You may have added some muscle, which is heavier than the fat you're losing. While it's not easy for women to gain a lot of muscle in a short time, it can account for part of the difference.
There's also fluid fluctuations to take into account. Your lean mass (everything that isn't fat) is made up not only of muscle, but of bone, skin, internal organs, hair, teeth, the contents of your digestive system....and fluid. So if you're retaining more fluid than usual, your body fat percentage will go down, but your weight may not - it can even increase.
Depending upon what your diet was like before, and what it's like now, you may also be storing extra glycogen in your muscles and liver. This is always accompanied by a lot of water, so again, your weight and BF% can be affected.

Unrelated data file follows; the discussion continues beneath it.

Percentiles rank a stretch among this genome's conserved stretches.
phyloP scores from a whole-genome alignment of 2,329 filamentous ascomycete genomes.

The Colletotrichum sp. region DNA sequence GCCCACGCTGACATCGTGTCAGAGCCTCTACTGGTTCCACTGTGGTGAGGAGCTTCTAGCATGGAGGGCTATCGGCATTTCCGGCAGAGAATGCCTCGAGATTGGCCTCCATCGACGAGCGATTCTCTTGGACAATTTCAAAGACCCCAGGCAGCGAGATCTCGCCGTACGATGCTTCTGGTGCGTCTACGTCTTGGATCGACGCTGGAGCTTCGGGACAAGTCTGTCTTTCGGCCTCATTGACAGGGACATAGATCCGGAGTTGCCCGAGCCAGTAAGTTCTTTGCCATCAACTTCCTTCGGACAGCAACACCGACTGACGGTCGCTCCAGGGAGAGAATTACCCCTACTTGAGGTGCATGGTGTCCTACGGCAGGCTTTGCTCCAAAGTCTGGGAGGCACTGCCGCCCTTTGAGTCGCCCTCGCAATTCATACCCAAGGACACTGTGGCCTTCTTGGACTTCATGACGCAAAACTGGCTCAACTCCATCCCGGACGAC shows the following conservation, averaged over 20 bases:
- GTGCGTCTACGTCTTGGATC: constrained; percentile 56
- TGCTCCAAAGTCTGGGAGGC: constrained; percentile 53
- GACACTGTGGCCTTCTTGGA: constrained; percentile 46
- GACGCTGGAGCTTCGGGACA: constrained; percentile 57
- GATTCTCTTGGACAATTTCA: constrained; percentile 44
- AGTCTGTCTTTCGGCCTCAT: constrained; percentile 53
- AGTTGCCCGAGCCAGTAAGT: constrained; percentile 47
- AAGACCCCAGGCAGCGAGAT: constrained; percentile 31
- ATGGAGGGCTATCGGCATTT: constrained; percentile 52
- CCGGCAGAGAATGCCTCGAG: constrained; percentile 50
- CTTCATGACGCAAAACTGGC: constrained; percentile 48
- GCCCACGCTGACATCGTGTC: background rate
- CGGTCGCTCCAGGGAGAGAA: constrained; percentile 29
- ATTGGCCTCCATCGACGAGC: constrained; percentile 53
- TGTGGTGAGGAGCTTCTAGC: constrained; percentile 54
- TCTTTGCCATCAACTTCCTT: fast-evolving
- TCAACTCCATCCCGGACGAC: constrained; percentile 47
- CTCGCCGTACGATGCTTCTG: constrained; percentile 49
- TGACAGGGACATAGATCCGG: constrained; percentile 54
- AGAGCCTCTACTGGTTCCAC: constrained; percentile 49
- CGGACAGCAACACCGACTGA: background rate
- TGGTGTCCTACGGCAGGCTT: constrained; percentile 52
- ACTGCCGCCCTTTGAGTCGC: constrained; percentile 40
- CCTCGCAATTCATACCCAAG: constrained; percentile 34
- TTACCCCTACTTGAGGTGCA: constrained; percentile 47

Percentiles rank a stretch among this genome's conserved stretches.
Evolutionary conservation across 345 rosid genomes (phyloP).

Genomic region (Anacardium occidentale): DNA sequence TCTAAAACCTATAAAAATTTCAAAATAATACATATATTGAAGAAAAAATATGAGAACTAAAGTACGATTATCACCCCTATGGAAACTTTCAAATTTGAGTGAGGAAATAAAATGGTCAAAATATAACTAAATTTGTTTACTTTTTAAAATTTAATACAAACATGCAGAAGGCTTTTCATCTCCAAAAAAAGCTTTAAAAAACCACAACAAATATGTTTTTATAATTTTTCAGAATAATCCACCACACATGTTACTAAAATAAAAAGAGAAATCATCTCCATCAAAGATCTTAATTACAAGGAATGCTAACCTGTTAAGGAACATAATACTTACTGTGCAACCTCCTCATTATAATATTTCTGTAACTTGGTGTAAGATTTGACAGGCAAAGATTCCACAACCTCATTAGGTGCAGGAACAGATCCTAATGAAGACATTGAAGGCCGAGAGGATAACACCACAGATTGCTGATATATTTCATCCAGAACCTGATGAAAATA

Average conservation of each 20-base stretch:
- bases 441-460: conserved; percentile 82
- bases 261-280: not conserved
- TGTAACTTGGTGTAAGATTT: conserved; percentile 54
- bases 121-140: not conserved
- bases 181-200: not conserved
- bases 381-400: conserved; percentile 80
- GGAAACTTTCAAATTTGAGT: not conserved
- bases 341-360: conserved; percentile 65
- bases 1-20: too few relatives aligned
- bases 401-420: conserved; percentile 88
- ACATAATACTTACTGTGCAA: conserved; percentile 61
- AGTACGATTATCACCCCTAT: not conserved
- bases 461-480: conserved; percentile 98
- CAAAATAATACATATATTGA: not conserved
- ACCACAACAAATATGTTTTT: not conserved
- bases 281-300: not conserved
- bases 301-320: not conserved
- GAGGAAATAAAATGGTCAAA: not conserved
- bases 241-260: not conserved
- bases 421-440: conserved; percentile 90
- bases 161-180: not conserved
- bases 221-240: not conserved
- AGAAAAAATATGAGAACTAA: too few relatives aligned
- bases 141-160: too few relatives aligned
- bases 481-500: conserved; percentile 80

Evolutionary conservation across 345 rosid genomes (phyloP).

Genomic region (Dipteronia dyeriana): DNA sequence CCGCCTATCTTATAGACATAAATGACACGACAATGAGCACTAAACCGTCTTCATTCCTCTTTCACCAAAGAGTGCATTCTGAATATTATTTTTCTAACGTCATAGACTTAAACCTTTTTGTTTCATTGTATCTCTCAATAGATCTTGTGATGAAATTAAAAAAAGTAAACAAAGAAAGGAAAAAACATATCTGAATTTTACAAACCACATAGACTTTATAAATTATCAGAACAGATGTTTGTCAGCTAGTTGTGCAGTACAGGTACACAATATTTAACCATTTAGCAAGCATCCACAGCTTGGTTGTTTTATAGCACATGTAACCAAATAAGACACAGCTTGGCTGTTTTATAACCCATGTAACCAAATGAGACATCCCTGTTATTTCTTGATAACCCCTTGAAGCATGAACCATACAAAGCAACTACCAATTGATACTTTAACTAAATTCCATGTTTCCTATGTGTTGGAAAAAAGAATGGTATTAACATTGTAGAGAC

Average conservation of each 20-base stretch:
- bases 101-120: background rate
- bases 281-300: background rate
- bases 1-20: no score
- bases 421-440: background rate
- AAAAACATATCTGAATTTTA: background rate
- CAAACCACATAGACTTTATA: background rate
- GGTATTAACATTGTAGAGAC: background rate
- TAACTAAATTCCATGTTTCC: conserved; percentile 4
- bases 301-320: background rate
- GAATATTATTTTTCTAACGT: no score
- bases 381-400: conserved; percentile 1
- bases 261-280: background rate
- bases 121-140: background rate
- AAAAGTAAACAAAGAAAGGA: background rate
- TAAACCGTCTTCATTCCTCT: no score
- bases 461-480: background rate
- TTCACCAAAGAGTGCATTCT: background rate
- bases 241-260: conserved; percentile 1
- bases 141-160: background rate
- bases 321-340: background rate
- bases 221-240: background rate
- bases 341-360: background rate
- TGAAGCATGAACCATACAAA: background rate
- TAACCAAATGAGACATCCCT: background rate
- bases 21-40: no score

Doing 'mainly cardio' may not be the best strategy to lose fat. A decent weight training program will build muscle, and boost your metabolism so that you burn more fat. There are a lot of other reasons for doing more weight training, but it would take me forever to explain them, and I'm off to bed soon.
Body fat scales are notoriously misleading, and the figures can be out by a LOT. To determine whether you're actually getting any results, answer these questions:
- Can you SEE any changes in your body size or shape?
- Have your measurements decreased at all?
- Are your clothes any looser?
If all the answers are 'no', you might want to change your exercise routine and/or your meal plan.